% script to compute annual growth rate of US REAL GDP % % (C) 2012 By John F. McGowan, Ph.D. % %data = dlmread('us_real_gdp.txt'); % federal reserve data data = dlmread('us_real_gdp.txt'); % federal reserve data year = data(:,1); gdp = data(:,2); figure(1) h1 = plot(year, gdp); set(h1, 'linewidth', 3); title("US REAL GDP (CHAINED 2005 DOLLARS)"); xlabel('YEAR'); ylabel('BILLION DOLLARS'); pop1947 = dlmread('us_pop_1947_2012.txt'); len = length(year); gdp_per_capita = gdp*1e9 ./ pop1947(1:len, 2); figure(2) h2 = plot(year, gdp_per_capita); set(h2, 'linewidth', 3); title("US REAL GDP PER CAPITA (CHAINED 2005 DOLLARS)"); xlabel('YEAR'); ylabel('DOLLARS'); delta = conv(gdp, [1 -1]); growth = delta(1:end-1) ./ gdp(1:end); [p, s] = polyfit(year(2:end), growth(2:end)*100, 3); fit = polyval(p, year(2:end)); target = ones(size(fit))*6.8; % need average growth rate of 6.8% to absorb new Ph.D.'s figure(3) h3 = plot(year(2:end), growth(2:end)*100, '+', year(2:end), fit, '-r', year(2:end), target, '-g'); set(h3, 'linewidth', 3); title("US GDP ANNUAL REAL GROWTH RATE"); xlabel('YEAR'); ylabel('PERCENT'); legend('DATA', 'SMOOTHED', 'PHD GROWTH RATE'); disp("MEDIAN REAL GDP GROWTH RATE 1947-1970"); median(growth(2:23)) disp("MEDIAN REAL GDP GROWTH RATE 1971-2011"); median(growth(24:end)) delta_pop = conv(pop1947(:,2), [1 -1]); growth_pop = delta_pop(1:end-1) ./ pop1947(:,2); [ppop, spop] = polyfit(year(2:end), growth_pop(2:end-1)*100.0, 3); fit_pop = polyval(ppop, year(2:end)); figure(4) h4 = plot(year(2:end), growth_pop(2:len)*100, '+', year(2:end), fit_pop, '-r'); set(h4, 'linewidth', 3); title("US POPULATION GROWTH RATE"); xlabel('YEAR'); ylabel('PERCENT'); legend('DATA', 'SMOOTHED'); % growth rate of per capita gdp delta_gdp = conv(gdp_per_capita, [1 -1]); growth_gdp = delta_gdp(1:end-1) ./ gdp_per_capita; [p_gdp, s_gdp] = polyfit(year(2:end), growth_gdp(2:len)*100.0, 3); fit_gdp = polyval(p_gdp, year(2:end)); figure(5) h5 = plot(year(2:end), growth_gdp(2:len)*100, '+', year(2:end), fit_gdp, '-r'); set(h5, 'linewidth', 3); title("US REAL GDP PER CAPITA GROWTH RATE"); xlabel('YEAR'); ylabel('PERCENT'); legend('DATA', 'SMOOTHED'); disp('MEDIAN US REAL GDP PER CAPITA GROWTH 1947-1970'); median(growth_gdp(2:23)) disp('MEDIAN US REAL GDP PER CAPITA GROWTH 1971-2011'); median(growth_gdp(24:end)) % real price of gallon of gasoline at EIA Department of Energy % % http://www.eia.gov/forecasts/steo/realprices/ disp('ALL DONE');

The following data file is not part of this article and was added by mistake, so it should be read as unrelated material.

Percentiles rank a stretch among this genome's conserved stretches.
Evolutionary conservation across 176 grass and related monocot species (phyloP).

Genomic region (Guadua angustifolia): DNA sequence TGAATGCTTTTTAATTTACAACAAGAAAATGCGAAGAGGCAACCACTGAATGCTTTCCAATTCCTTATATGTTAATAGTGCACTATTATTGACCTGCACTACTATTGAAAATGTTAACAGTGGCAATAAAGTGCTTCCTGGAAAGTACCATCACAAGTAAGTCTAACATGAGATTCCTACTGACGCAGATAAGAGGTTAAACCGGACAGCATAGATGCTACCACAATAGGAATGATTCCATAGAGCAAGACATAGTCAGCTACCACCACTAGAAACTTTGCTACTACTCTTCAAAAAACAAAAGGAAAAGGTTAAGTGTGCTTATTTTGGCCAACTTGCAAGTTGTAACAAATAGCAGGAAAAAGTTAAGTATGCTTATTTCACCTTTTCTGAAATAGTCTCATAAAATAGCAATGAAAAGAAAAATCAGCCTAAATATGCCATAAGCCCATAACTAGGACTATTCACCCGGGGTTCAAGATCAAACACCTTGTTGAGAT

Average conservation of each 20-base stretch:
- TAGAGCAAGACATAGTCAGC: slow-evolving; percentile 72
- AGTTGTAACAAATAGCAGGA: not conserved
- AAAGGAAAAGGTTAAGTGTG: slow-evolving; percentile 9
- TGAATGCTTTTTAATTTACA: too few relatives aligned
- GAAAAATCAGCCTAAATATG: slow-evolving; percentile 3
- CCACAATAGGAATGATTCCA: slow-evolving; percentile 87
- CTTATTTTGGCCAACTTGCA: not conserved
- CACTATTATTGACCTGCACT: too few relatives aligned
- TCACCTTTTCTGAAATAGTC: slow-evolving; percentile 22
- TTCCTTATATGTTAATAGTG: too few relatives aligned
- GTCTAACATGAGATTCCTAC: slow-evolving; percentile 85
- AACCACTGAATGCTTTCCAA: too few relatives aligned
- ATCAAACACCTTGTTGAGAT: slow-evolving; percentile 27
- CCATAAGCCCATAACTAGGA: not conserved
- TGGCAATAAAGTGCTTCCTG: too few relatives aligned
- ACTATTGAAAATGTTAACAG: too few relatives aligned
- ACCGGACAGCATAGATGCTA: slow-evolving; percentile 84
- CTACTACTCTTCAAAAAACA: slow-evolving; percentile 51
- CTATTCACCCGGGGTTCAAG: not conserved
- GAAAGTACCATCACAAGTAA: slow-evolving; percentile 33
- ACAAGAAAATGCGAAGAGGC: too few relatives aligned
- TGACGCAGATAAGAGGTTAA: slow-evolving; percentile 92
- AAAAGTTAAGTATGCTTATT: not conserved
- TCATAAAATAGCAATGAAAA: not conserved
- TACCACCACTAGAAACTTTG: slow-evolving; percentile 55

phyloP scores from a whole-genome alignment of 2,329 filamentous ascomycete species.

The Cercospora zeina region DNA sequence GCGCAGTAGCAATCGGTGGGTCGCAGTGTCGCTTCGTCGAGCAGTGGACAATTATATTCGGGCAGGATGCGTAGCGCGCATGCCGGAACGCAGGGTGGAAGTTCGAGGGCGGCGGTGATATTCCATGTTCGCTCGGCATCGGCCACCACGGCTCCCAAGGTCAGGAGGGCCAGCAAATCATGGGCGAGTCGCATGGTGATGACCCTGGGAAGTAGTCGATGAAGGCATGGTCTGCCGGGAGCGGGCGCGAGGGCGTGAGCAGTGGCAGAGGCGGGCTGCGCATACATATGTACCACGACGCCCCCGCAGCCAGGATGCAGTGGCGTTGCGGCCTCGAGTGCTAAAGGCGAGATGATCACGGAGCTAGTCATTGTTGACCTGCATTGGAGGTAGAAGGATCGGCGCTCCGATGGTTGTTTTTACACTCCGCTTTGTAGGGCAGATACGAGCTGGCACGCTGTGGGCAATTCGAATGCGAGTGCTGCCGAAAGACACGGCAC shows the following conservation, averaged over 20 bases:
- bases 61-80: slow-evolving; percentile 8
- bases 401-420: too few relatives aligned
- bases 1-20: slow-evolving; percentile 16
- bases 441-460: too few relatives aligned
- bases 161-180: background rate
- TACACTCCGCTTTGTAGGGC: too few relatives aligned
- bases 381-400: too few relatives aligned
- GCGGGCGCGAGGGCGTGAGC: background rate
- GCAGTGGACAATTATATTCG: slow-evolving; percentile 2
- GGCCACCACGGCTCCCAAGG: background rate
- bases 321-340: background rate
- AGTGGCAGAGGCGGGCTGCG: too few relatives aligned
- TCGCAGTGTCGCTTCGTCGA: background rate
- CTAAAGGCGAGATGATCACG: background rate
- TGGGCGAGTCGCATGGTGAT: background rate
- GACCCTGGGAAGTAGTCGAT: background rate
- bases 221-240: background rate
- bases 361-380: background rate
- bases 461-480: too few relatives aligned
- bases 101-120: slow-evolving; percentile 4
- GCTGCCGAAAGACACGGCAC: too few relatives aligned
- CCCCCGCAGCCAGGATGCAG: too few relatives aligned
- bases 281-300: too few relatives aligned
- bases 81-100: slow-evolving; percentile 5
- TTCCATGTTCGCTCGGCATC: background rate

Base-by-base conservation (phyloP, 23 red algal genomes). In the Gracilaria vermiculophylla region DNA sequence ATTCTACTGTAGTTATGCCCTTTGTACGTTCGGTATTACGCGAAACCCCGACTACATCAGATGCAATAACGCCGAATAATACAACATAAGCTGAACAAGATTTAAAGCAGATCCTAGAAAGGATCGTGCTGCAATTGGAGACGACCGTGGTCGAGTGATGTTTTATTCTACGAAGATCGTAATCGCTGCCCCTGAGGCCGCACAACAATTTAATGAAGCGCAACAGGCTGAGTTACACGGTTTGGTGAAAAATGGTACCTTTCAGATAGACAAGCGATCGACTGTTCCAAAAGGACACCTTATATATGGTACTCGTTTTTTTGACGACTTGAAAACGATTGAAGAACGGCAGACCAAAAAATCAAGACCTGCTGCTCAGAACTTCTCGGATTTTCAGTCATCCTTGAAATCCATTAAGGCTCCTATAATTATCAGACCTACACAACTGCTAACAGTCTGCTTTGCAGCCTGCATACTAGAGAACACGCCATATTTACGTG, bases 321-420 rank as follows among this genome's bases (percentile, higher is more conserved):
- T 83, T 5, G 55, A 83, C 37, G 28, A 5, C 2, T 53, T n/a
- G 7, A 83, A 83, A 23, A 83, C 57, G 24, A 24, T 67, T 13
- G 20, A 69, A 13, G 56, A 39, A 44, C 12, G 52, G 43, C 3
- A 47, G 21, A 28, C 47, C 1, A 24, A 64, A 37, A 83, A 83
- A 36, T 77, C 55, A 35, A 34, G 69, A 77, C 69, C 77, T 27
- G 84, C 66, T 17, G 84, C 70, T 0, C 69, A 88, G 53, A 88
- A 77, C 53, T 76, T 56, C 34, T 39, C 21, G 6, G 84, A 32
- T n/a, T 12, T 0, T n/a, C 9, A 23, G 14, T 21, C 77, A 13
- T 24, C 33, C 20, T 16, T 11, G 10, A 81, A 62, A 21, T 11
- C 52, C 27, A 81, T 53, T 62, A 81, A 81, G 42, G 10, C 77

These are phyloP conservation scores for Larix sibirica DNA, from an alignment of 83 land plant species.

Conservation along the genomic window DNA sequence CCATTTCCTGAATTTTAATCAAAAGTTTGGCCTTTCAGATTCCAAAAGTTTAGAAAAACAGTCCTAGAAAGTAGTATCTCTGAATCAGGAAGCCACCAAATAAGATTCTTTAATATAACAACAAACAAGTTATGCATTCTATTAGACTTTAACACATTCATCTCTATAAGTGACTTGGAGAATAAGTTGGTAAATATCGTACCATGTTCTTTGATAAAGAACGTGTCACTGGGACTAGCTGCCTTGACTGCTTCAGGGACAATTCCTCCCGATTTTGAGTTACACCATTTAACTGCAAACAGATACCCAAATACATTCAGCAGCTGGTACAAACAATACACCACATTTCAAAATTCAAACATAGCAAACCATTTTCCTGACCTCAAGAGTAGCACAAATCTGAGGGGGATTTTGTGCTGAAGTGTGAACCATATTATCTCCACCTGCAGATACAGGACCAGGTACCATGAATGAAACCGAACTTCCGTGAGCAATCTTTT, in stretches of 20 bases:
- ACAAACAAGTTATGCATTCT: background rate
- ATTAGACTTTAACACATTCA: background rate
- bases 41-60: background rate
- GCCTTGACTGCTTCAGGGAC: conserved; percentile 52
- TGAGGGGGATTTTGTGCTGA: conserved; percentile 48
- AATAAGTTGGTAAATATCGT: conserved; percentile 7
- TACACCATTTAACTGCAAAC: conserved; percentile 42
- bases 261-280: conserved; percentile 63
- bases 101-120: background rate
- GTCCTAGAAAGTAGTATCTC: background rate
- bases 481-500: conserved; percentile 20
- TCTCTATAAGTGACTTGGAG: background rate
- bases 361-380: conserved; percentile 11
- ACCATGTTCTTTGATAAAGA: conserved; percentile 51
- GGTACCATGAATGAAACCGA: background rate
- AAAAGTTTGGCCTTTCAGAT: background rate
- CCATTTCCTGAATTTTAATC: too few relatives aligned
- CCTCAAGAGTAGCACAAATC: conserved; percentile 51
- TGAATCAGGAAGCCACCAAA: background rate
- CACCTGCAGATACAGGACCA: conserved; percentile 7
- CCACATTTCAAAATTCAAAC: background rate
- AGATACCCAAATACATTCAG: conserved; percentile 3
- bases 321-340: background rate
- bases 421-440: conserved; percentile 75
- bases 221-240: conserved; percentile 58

US Real Gross Domestic Product (GDP) data (1947-2011) in billions of 2005 “chained” dollars (inflation adjusted) from the St. Louis Federal Reserve: us_real_gdp.txt.
1947 1793.3 1948 1868.2 1949 1838.7 1950 2084.4 1951 2192.2 1952 2305.3 1953 2314.6 1954 2379.1 1955 2535.5 1956 2582.1 1957 2589.1 1958 2654.3 1959 2782.8 1960 2800.2 1961 2975.3 1962 3097.9 1963 3262.2 1964 3429.0 1965 3720.8 1966 3881.2 1967 3977.6 1968 4174.7 1969 4259.6 1970 4253.0 1971 4442.5 1972 4750.5 1973 4948.8 1974 4850.2 1975 4973.3 1976 5187.1 1977 5446.1 1978 5811.3 1979 5884.5 1980 5878.4 1981 5950.0 1982 5866.0 1983 6320.2 1984 6671.6 1985 6950.0 1986 7147.3 1987 7451.7 1988 7727.4 1989 7937.9 1990 7982.0 1991 8062.2 1992 8409.8 1993 8636.4 1994 8995.5 1995 9176.4 1996 9584.3 1997 10000.3 1998 10498.6 1999 11004.8 2000 11325.0 2001 11370.0 2002 11590.6 2003 12038.6 2004 12387.2 2005 12735.6 2006 13038.4 2007 13326.0 2008 12883.5 2009 12873.1 2010 13181.2 2011 13441.0
US Population Data from the St.Louis Federal Reserve (1959-2012) and the US Census Bureau (1947-1958) combined: us_pop_1947_2012.txt.
1947,144126071 1948,146631302 1949,149188130 1950,152271417 1951,154877889 1952,157552740 1953,160184192 1954,163025854 1955,165931202 1956,168903031 1957,171984130 1958,174881904 1959,175818000 1960,179492000 1961,182404000 1962,185347000 1963,188113000 1964,190763000 1965,193308000 1966,195614000 1967,197814000 1968,199864000 1969,201821000 1970,203929000 1971,206567000 1972,208989000 1973,211053000 1974,213003000 1975,214998000 1976,217172000 1977,219262000 1978,221553000 1979,223973000 1980,226554000 1981,229004000 1982,231235000 1983,233398000 1984,235456000 1985,237535000 1986,239713000 1987,241857000 1988,244056000 1989,246301000 1990,248743000 1991,252012000 1992,255331000 1993,258799000 1994,262021000 1995,265157000 1996,268258000 1997,271472000 1998,274732000 1999,277891000 2000,281083000 2001,283960000 2002,286739000 2003,289412000 2004,292046000 2005,294768000 2006,297526000 2007,300398000 2008,303280000 2009,306035000 2010,308706000 2011,311019000 2012,313278000